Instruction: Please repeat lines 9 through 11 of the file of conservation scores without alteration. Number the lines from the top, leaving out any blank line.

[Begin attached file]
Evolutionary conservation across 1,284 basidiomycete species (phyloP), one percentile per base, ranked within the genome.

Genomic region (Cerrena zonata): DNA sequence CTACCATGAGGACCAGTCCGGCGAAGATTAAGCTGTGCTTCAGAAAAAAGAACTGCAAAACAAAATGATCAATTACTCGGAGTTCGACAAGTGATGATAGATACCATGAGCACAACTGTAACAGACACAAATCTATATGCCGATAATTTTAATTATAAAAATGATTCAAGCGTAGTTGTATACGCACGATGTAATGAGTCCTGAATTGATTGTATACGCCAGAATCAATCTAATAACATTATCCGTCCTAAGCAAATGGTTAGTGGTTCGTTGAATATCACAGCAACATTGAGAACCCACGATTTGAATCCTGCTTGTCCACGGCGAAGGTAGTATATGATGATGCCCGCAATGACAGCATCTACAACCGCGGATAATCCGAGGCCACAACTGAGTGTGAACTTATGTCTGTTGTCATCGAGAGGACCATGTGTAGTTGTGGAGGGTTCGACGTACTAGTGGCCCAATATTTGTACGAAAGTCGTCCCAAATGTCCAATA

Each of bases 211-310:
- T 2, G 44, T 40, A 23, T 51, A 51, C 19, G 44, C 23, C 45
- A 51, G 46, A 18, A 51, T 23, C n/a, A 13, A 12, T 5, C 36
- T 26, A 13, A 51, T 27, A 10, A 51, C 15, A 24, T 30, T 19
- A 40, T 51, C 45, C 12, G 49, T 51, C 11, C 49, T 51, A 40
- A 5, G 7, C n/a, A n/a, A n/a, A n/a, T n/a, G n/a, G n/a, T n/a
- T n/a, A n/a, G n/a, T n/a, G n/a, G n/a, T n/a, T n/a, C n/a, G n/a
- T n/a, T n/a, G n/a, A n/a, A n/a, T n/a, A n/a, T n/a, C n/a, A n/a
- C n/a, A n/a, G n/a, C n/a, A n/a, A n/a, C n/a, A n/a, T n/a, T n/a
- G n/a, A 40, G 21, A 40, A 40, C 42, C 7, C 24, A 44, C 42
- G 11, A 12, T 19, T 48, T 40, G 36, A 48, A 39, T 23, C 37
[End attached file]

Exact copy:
- T n/a, A n/a, G n/a, T n/a, G n/a, G n/a, T n/a, T n/a, C n/a, G n/a
- T n/a, T n/a, G n/a, A n/a, A n/a, T n/a, A n/a, T n/a, C n/a, A n/a
- C n/a, A n/a, G n/a, C n/a, A n/a, A n/a, C n/a, A n/a, T n/a, T n/a